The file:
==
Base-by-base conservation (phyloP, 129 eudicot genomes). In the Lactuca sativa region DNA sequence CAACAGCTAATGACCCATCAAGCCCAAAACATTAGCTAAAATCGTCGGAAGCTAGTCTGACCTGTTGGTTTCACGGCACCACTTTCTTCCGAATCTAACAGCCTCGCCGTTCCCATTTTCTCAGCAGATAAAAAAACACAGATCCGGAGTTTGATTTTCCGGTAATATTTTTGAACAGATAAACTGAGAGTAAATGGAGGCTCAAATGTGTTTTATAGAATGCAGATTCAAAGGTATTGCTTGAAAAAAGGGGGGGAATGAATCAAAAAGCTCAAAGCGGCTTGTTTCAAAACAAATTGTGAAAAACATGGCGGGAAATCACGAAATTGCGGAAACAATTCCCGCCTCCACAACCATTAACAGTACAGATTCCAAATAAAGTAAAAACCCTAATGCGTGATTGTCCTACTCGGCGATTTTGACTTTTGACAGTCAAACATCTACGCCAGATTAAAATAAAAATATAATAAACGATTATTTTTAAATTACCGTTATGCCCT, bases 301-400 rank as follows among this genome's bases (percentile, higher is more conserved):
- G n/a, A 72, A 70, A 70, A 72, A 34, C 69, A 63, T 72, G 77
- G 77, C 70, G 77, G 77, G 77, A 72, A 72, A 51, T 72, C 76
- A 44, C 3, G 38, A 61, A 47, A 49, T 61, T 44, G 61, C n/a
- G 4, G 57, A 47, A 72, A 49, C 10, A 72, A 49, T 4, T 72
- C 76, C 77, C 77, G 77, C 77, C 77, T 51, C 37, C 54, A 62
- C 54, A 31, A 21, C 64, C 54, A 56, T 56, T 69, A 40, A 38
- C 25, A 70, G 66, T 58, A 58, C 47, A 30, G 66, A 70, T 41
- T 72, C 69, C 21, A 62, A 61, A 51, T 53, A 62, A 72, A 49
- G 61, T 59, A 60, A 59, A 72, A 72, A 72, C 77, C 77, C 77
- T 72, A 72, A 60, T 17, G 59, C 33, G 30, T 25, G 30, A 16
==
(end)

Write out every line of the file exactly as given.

Base-by-base conservation (phyloP, 129 eudicot genomes). In the Lactuca sativa region DNA sequence CAACAGCTAATGACCCATCAAGCCCAAAACATTAGCTAAAATCGTCGGAAGCTAGTCTGACCTGTTGGTTTCACGGCACCACTTTCTTCCGAATCTAACAGCCTCGCCGTTCCCATTTTCTCAGCAGATAAAAAAACACAGATCCGGAGTTTGATTTTCCGGTAATATTTTTGAACAGATAAACTGAGAGTAAATGGAGGCTCAAATGTGTTTTATAGAATGCAGATTCAAAGGTATTGCTTGAAAAAAGGGGGGGAATGAATCAAAAAGCTCAAAGCGGCTTGTTTCAAAACAAATTGTGAAAAACATGGCGGGAAATCACGAAATTGCGGAAACAATTCCCGCCTCCACAACCATTAACAGTACAGATTCCAAATAAAGTAAAAACCCTAATGCGTGATTGTCCTACTCGGCGATTTTGACTTTTGACAGTCAAACATCTACGCCAGATTAAAATAAAAATATAATAAACGATTATTTTTAAATTACCGTTATGCCCT, bases 301-400 rank as follows among this genome's bases (percentile, higher is more conserved):
- G n/a, A 72, A 70, A 70, A 72, A 34, C 69, A 63, T 72, G 77
- G 77, C 70, G 77, G 77, G 77, A 72, A 72, A 51, T 72, C 76
- A 44, C 3, G 38, A 61, A 47, A 49, T 61, T 44, G 61, C n/a
- G 4, G 57, A 47, A 72, A 49, C 10, A 72, A 49, T 4, T 72
- C 76, C 77, C 77, G 77, C 77, C 77, T 51, C 37, C 54, A 62
- C 54, A 31, A 21, C 64, C 54, A 56, T 56, T 69, A 40, A 38
- C 25, A 70, G 66, T 58, A 58, C 47, A 30, G 66, A 70, T 41
- T 72, C 69, C 21, A 62, A 61, A 51, T 53, A 62, A 72, A 49
- G 61, T 59, A 60, A 59, A 72, A 72, A 72, C 77, C 77, C 77
- T 72, A 72, A 60, T 17, G 59, C 33, G 30, T 25, G 30, A 16